How are fats absorbed and transported by the body?
Well, they get absorbed where all the other nutrients get absorbed as well, with the exception of fiber...
Lipids and fats are unabsorbed until they reach the small intestine, where they meet bile and enzymes such as lipase, which break them down into fatty acids and glycerol for absorption and assimilation.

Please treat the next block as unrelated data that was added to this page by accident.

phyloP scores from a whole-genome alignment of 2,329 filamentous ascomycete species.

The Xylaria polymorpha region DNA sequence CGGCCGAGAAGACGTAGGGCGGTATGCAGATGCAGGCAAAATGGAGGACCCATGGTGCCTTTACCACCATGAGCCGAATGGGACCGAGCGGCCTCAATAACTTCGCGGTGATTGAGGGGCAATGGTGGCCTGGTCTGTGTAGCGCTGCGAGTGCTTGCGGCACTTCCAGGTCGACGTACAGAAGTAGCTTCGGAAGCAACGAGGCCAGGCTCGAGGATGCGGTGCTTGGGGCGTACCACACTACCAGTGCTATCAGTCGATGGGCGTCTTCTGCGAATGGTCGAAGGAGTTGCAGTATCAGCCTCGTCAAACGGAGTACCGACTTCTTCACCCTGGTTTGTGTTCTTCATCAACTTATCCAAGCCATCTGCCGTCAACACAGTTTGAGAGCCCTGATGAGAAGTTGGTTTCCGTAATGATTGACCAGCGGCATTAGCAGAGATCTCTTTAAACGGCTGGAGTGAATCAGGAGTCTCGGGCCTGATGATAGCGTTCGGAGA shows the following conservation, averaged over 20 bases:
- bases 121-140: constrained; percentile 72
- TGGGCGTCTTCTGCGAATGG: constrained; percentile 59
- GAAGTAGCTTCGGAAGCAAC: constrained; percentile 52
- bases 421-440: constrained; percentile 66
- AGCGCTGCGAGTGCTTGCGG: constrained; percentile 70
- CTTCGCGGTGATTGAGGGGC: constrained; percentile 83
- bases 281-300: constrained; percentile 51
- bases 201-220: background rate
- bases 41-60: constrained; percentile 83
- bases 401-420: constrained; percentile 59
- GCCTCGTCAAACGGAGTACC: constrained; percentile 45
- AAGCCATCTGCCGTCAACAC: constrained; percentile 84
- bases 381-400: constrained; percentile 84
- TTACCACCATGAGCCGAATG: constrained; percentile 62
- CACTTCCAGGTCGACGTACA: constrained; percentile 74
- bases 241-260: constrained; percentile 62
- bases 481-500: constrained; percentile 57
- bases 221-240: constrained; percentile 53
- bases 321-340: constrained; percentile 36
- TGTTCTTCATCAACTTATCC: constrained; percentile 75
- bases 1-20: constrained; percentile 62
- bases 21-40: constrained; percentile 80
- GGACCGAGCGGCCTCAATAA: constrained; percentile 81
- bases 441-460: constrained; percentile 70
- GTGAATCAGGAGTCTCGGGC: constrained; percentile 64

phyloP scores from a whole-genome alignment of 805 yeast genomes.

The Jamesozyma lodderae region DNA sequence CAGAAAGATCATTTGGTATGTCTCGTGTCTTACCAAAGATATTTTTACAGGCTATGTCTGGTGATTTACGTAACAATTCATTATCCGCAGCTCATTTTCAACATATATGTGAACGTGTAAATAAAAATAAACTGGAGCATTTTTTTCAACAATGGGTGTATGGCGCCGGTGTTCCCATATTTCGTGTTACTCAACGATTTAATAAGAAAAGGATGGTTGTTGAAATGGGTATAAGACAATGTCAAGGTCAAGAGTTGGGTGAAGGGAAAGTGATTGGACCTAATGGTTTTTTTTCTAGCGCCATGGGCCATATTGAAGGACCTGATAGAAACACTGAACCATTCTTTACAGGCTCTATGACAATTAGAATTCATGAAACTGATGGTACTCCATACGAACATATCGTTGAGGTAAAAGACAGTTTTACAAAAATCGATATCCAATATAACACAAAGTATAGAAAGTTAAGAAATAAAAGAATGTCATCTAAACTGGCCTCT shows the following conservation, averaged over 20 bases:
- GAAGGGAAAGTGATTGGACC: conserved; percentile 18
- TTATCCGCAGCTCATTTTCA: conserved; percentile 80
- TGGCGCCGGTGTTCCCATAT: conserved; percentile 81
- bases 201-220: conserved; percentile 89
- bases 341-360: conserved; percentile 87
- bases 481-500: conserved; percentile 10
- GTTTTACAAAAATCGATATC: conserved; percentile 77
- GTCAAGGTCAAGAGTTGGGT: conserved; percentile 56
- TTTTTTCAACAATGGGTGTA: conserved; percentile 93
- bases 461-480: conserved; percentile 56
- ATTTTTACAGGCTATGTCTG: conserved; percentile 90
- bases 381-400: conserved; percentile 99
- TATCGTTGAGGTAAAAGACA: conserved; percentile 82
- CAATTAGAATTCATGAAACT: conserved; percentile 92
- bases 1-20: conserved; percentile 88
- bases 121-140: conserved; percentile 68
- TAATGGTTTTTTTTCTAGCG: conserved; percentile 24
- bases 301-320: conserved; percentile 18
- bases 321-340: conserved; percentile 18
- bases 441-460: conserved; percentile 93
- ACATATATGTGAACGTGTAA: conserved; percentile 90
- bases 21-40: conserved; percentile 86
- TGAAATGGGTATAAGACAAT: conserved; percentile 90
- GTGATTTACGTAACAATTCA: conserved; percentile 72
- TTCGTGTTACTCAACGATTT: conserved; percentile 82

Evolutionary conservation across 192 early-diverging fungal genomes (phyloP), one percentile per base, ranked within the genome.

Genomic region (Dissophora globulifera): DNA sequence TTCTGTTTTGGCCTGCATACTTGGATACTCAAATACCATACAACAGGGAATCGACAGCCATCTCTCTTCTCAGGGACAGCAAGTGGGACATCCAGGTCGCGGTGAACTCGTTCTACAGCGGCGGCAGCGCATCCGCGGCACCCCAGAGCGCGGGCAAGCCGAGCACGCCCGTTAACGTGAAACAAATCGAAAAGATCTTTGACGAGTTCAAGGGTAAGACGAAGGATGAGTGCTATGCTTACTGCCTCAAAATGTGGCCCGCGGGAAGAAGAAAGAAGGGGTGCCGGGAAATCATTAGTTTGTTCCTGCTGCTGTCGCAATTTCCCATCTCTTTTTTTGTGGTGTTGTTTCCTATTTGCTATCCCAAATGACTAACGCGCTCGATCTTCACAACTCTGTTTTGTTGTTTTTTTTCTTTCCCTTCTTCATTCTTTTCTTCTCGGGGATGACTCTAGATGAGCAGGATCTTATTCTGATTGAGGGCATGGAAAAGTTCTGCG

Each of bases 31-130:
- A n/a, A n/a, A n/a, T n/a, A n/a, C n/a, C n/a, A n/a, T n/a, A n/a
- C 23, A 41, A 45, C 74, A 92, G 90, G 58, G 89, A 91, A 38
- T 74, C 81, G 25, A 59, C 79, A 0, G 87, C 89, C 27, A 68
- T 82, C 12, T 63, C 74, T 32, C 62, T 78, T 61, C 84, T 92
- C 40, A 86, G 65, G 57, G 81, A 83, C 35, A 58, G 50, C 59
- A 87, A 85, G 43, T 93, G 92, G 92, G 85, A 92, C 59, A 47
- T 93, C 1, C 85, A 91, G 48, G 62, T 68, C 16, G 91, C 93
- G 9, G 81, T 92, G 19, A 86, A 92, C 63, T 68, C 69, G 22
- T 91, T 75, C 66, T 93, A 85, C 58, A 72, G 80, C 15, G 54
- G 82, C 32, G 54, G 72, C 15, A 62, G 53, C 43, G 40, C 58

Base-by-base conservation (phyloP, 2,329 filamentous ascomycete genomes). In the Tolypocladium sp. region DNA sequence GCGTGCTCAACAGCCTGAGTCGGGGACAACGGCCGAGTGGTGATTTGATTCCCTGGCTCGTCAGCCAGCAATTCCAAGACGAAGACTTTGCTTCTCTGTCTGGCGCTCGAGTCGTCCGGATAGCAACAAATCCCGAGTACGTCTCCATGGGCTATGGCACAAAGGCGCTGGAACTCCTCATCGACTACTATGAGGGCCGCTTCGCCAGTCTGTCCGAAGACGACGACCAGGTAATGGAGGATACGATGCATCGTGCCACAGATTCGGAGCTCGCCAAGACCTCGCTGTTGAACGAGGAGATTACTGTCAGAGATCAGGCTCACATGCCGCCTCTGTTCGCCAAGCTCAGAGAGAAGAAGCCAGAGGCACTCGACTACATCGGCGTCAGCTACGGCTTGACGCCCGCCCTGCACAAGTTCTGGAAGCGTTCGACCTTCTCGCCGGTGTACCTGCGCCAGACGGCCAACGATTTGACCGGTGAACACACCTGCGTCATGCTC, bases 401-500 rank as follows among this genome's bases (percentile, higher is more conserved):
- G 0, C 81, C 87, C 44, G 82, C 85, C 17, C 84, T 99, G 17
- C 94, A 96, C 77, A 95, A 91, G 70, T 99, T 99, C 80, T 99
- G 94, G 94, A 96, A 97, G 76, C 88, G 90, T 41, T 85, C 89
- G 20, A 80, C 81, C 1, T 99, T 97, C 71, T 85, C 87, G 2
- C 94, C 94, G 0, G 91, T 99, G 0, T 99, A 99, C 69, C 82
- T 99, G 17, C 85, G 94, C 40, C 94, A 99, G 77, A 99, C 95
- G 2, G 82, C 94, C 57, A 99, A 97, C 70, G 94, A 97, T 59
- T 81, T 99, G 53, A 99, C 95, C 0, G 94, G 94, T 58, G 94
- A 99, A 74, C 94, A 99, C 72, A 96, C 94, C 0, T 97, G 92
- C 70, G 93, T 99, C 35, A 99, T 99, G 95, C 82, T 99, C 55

Bile emulsifies the fats, which means that it breaks it down into smaller pieces to increase the surface area, which increases the rate of an enzyme breaking it down and absorption.
Since lipids are mostly nonpolar and are not transported well by water, special proteins called lipoproteins in our blood help transport them around our body.